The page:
Global engineering and manufacturing powerhouse Siemens believes that digitalisation can provide a significant breakthrough in assisting the oil and gas industry to become more efficient and to meet the challenges of a “lower for longer” commodity price regime.
Dr. Vladimir Navrotsky, Head of Technology and Innovation at Siemens Energy Service, Oil & Gas and Industrial Applications, describes digitalisation as the fourth industrial revolution and says it is also redefining markets and opportunities for the entire oil and gas industry.
With digitalisation and automation, operators can collect real-time data on equipment and operations, and also remotely manage the equipment more efficiently. Big data and other analytics help operators cut costs and improve efficiencies by optimising performance and enabling predictive and preventive maintenance. With sensors and control equipment located across the field system, operators require fewer field engineers, something that delivers big cost advantages particularly in offshore and remote fields.
One example is the use of digitalisation in the real-time monitoring of wellheads providing operators with improved equipment management. This could include the real-time monitoring of the mix of fluid, sand, rock and hydrocarbons coming through a wellhead, allowing pumps to be adjusted accordingly to reduce wear and tear, and prevent damage.
Another exciting implementation of digitalisation has seen Siemens take its extensive experience in image processing in fields such as health care and bring them to the visualisation of oil and gas reservoirs.
A key challenge in the exploration and development phase is to take the extensive information from ultrasound, seismic, core samples and flow data to build a picture of what the subsurface reservoir looks like.
Using Siemens software, exploration companies can now get a better view of the reservoir in real time or near real time, allowing them to make decisions faster, thereby reducing costs associated with expensive leased rig and other field equipment
According to Dr Navrotsky, innovation is Siemens’ lifeblood.
“We employ a global group of scientists in fundamental research, focused especially on long-term technologies and megatrends. All in all, we spent some Euro4.5 billion on R&D annually,” Dr Navrotsky said.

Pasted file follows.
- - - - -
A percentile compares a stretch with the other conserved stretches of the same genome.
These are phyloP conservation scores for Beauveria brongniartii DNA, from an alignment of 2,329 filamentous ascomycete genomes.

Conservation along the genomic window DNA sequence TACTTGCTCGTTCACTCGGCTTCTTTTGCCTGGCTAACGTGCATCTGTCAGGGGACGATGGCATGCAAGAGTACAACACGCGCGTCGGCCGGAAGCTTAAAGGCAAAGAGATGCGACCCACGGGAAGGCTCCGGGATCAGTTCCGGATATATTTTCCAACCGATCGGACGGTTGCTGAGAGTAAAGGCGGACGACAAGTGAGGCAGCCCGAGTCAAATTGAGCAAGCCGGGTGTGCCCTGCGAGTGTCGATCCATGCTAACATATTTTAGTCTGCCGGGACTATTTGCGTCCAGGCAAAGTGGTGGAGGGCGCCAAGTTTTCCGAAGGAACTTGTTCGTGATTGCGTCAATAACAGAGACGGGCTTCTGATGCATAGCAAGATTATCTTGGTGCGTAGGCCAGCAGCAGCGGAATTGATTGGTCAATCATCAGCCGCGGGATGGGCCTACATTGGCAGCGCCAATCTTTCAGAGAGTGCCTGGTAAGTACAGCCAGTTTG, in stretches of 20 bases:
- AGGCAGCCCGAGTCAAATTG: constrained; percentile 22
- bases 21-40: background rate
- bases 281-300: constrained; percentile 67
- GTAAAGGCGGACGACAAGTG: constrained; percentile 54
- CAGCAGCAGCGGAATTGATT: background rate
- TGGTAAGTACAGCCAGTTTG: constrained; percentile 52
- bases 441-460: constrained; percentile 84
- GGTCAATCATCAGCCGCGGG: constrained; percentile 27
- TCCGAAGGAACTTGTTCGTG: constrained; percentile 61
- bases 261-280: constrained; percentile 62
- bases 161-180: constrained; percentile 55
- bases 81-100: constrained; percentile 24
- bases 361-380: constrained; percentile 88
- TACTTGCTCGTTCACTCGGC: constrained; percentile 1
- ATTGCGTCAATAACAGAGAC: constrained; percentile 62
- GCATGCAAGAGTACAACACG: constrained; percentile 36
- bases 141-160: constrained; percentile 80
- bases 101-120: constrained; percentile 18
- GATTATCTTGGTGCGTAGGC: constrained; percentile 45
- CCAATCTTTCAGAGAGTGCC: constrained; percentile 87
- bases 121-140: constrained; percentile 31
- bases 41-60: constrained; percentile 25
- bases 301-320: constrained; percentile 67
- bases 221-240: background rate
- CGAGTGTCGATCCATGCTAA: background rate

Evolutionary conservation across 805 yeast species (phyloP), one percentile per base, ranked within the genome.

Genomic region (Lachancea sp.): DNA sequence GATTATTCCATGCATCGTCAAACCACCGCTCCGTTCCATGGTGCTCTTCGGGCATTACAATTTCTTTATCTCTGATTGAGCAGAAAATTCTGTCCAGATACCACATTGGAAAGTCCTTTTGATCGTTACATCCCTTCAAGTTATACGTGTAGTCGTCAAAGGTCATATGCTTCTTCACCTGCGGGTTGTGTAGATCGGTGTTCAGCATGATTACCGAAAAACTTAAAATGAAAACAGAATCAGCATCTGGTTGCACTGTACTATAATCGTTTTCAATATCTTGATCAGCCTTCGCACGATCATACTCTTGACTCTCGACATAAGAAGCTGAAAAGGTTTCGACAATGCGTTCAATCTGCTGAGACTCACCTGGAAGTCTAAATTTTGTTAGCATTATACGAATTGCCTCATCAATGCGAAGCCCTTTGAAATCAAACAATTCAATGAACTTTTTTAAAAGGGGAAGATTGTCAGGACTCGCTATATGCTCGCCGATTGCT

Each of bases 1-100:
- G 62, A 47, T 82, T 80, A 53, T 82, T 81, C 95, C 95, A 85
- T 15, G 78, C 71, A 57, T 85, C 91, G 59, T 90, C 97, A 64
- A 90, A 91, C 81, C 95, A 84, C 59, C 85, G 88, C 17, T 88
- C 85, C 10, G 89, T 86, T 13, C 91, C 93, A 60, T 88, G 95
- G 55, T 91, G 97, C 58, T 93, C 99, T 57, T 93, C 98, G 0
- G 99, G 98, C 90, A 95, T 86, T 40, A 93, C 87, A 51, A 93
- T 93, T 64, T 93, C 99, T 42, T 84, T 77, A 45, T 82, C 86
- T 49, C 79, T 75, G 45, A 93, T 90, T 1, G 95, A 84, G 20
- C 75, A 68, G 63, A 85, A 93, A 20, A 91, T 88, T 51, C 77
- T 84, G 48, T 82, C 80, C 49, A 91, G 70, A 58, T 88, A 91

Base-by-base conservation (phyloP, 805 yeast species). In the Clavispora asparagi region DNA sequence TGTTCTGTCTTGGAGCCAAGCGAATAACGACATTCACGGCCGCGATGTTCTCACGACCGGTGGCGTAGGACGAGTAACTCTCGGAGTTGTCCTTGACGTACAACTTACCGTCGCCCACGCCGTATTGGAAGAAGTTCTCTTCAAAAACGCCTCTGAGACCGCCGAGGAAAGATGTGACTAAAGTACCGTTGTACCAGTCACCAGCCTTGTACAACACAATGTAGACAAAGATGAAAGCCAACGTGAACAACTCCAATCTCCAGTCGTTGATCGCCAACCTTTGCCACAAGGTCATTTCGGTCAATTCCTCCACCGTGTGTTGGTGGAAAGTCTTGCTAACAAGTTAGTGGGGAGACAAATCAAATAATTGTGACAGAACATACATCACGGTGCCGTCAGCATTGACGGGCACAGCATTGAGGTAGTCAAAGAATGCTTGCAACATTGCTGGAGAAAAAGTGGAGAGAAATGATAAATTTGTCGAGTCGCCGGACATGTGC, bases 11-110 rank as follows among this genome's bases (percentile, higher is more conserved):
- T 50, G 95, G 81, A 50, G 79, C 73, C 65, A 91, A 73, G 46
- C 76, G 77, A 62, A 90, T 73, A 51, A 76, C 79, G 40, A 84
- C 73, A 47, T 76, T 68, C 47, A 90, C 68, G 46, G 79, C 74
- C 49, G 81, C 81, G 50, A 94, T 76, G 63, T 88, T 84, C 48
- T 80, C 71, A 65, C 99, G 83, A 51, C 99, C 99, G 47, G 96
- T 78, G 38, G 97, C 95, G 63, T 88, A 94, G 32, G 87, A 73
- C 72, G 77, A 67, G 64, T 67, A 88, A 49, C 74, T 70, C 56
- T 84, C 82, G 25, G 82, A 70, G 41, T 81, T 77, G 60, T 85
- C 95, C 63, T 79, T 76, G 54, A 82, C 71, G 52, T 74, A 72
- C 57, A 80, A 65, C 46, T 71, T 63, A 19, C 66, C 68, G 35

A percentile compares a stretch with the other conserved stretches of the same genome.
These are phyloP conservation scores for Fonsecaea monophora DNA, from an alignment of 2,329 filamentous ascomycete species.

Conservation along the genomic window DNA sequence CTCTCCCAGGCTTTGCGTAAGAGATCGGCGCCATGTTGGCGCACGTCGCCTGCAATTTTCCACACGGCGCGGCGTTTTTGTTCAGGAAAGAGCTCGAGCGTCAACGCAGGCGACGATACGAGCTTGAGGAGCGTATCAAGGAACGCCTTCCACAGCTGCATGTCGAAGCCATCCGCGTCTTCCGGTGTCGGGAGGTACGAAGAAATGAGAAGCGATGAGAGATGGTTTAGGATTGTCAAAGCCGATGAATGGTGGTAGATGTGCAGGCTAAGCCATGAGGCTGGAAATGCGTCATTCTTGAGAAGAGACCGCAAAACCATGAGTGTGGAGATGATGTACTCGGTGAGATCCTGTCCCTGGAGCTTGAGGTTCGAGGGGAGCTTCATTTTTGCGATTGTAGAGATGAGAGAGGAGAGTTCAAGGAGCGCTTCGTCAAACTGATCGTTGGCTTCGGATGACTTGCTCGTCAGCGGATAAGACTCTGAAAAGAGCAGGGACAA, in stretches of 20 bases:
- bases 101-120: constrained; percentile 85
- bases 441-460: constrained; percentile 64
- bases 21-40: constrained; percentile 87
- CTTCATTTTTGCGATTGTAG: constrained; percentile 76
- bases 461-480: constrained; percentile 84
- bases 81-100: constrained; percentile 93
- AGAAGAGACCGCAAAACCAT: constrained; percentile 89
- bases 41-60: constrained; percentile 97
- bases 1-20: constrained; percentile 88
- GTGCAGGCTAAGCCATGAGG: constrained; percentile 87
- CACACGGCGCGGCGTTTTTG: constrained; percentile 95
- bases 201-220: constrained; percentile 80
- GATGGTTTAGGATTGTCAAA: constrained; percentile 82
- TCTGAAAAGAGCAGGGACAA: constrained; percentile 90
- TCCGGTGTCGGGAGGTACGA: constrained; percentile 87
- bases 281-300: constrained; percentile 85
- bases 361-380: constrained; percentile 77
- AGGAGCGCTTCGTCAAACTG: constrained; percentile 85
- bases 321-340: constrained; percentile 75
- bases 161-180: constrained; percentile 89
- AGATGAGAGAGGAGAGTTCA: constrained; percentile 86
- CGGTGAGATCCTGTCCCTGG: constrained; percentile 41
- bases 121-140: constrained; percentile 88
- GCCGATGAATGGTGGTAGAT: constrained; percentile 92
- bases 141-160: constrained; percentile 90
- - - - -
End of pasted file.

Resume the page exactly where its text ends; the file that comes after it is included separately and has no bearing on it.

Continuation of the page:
“In addition, Siemens offers the largest portfolio of mission-critical equipment for the entire oil and gas value chain, and the largest service network in the world. Thanks to this, Siemens can offer a unique digital value proposition. It is the combination of domain know-how and our expertise in combining operating technology and information technology, while complying with stringent HSSE requirements,” he said.
According to Dr Navrotsky, Det Norske’s new Ivar Aasen platform in the North Sea is another good example of how Siemens can help oil and gas operations through digitalisation.
“Besides electrifying the entire platform, our digital solution comprises a Remote Expert Centre for integrated engineering and support, as well as virtual training. Now onshore staff can operate the entire platform based on real-time data, enabling key onshore expert support and ensuring highest productivity.”
The result, safe and secure eco-friendly production, higher productivity, lower OpEx, higher availability, and improved value for CapEx.
Another significant area of development within Siemens is the use of its expertise in remote diagnostics.
“We at Siemens understand that reliable operations are key to a profitable and sustainable business. Remote diagnostic services allow us to support our customers 24 hours a day in a seven-day week, increasing their availability and reliability,” Dr Navrotsky says.
“The remote diagnostic service is an integral part of the Siemens high-value, long-term programs. In over 80 countries, we monitor the complete range of oil and gas, and industrial rotating equipment.
In our remote diagnostic centres, embedded in the dedicated locations of our product lines, we process the data of more than 1000 units for oil and gas industry, power generation and industrial clients.
“We serve complete trains consisting of gas turbines, steam turbines and compressors, covering generators, set and mechanical drive applications.”
“Per year, Siemens processes over 500,000 automated tasks and 850,000 files. Advanced pattern recognition and the deviation of normal behaviour techniques support the fault detection at an early stage. Unplanned outages can be shifted into planned maintenance activities, and trips can be avoided.”
Another innovation high on the Siemens development chart is oil and gas field electrification
The company says that one of the most effective ways to reduce costs in an oil and gas field – whether onshore or offshore – is to use electric-drive pumps, compressors and process equipment connected to a power grid and a control system, instead of diesel-powered mechanical-drive equipment.
Electricity powering the grid can come from a high-efficiency gas turbine, from a combined heat and power plant, or even from a combined renewable and fossil-fueled plant. Operators benefit most significantly from electrification through improved reliability and availability, and thus better field efficiency. Furthermore, electrification can reduce operating costs through greater fuel efficiency and the lower maintenance and operating costs associated with electrical motors and drives. And while the initial capital outlay is larger with electrification, overall capital costs can be lower because production generally can begin sooner and is less likely to face start-up delays.
With Siemens employing more than 32,100 scientists and engineers in R&D, including some 5300 software developers, it is clear the company has a major focus on innovation and finding answers that industry increasingly demands.